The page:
The United Nations Security Council has reverted to its usual modus operandi: inaction. On April 27th, after receiving a detailed report by the UN’s Under-Secretary General for Political Affairs, Lynn Pascoe, on the violence unleashed by the Syrian government against its own people, the council members were unable to agree on a simple press statement calling on the Syrian government to stop its brutality.
In his briefing to the Security Council, Pascoe noted that the anti-government demonstrations in Syria had started in mid-March, following the detention of fifteen schoolchildren in Deraa for anti-government graffiti, and gradually increased in geographic scope and participation. The protests began with demands for greater freedom and political and economic reforms and eventually included calls for the regime’s downfall. The Syrian authorities had reacted with a mix of ‘reform’ gestures, and increasingly violent repression. Despite the promise of reform, the government crackdown had dramatically intensified, Pascoe reported. As a result, more than 100 persons were killed across the country from Friday April 22nd to Sunday April 24th alone, according to the Office of the United Nations High Commissioner for Human Rights.
Pascoe went on to say that the overwhelming majority of protests had been peaceful, but there were also credible reports of a very few instances where protesters had used force, resulting in some deaths of security forces. Despite the Syrian government’s attempt to place the blame for the violence entirely on the protesters’ shoulders, however, Pascoe said there were no reports suggesting that violence from the protester side was a recurring phenomenon.
The Security Council members listened to Pascoe, but the result was pre-ordained. Under Security Council rules, all fifteen members must approve in order for a press statement to be issued in the name of the council. In this case, Lebanon refused to go along with any press release for fear of offending Syria.
While Russia and China expressed caution in light of the interventions in Libya and the Ivory Coast under Security Council auspices that they believed went too far, Security Council sources have told UN reporters that Russia and China were at least willing to negotiate the wording of a press statement. However, the Lebanese UN ambassador reportedly had instructions from his government not to agree to any Security Council press statement, knowing that the unanimity rule would protect Syria from any official Security Council criticism.
Syria’s UN Ambassador Bashar Ja’afari told members of the Security Council during the open meeting, repeating a claim he had made previously to UN reporters outside the Security Council chamber, that the current violence in Syria was perpetrated by extremist groups, whose fundamental objective was the fall of the Syrian government. He blamed the deaths of innocent civilians and of security forces on these armed extremists. And he repeated the mantra that Syrian President Bashar al-Assad was a “reformer” – a term that Secretary of State Hillary Clinton herself used about a month ago to describe the dictator.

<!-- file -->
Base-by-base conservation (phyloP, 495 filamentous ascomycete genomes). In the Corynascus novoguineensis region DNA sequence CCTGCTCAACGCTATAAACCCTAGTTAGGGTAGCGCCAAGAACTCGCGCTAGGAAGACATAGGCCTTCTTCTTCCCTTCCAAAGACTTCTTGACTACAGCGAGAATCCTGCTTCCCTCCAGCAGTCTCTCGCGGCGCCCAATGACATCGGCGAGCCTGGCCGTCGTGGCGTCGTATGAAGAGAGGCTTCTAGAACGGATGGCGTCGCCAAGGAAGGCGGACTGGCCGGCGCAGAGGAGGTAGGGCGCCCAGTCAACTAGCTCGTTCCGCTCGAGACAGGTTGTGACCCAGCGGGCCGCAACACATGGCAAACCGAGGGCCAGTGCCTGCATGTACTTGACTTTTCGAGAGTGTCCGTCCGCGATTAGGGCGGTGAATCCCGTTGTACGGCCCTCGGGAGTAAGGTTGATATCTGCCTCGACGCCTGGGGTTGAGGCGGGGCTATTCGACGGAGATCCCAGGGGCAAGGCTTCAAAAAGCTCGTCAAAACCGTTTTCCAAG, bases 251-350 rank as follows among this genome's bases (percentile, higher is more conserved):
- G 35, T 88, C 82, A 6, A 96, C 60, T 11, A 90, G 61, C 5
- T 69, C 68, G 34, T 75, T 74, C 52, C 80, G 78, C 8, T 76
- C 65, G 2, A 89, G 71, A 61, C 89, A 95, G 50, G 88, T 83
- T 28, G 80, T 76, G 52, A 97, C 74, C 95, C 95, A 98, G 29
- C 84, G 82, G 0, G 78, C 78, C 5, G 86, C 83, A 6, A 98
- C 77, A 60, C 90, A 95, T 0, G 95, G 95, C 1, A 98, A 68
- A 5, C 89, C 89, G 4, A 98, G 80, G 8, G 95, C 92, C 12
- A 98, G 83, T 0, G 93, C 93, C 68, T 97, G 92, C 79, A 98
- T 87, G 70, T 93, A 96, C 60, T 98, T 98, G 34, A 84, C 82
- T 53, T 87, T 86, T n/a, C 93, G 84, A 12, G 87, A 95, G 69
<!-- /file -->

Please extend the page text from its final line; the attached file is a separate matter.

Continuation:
Bashar Ja’afari rejected the idea of an independent international investigation and even went so far as to claim that statements heard from certain Security Council members – presumably referring specifically to the United States – could only be considered as an incitement to violence and terrorism. In her public statement shortly before the Syrian ambassador’s remarks, Ambassador Susan Rice had accused the Syrian government of accepting assistance from Iran and using the same brutal tactics as that regime.
The Syrian ambassador responded to the Iranian connection charge by characterizing it as a “Hollywoodian” attempt to link the two countries, which he asserted “did not respect the Security Council’s status and clearly showed the true negative intent of the United States towards Syria.”
Finally, the Syrian ambassador added that “with the end of the age of colonialism, the world’s peoples now recognized that some States were trying to interfere in the affairs of others under the rubric of the ‘responsibility to protect’ and humanitarian intervention.” How a simple press release, and nothing more, would constitute interference or intervention, the Syrian ambassador did not say.
Lebanon’s UN Ambassador Nawaf Salam explained that there were “special links between his country and Syria due to history and common fraternal interests, as well as mutual security concerns.”
Exactly what “special links” does Ambassador Salam have in mind, considering that Syria has been implicated in the assassination of the former Prime Minister of Lebanon, Rafik Hariri? One might think that many people in Lebanon who are concerned about Lebanon’s independence would want to distance themselves from the Syrian government. That might have been true before Hezbollah, Iran’s terrorist arm in Lebanon, engineered the collapse of the ruling coalition headed by Rafik Hariri’s son, Saad Hariri, leaving a caretaker government that effectively reflects Hezbollah’s Syria-friendly agenda. Syria is strategically important to Iran as a conduit for transporting arms to Hezbollah in Lebanon for use against Israel.
Adding to the disgrace of Security Council paralysis, Syria is currently likely to be elected to the UN Human Rights Council unless there is a last minute successful effort to stop them. While the Human Rights Council is scheduled to discuss Syria during a special session, the Arab League has indicated its support for having Syria join the Human Rights Council in May.
At the United Nations, if you have the right friends, you not only get shielded from the consequences of your human rights violations. You get a seat of honor on the UN’s Human Rights Council.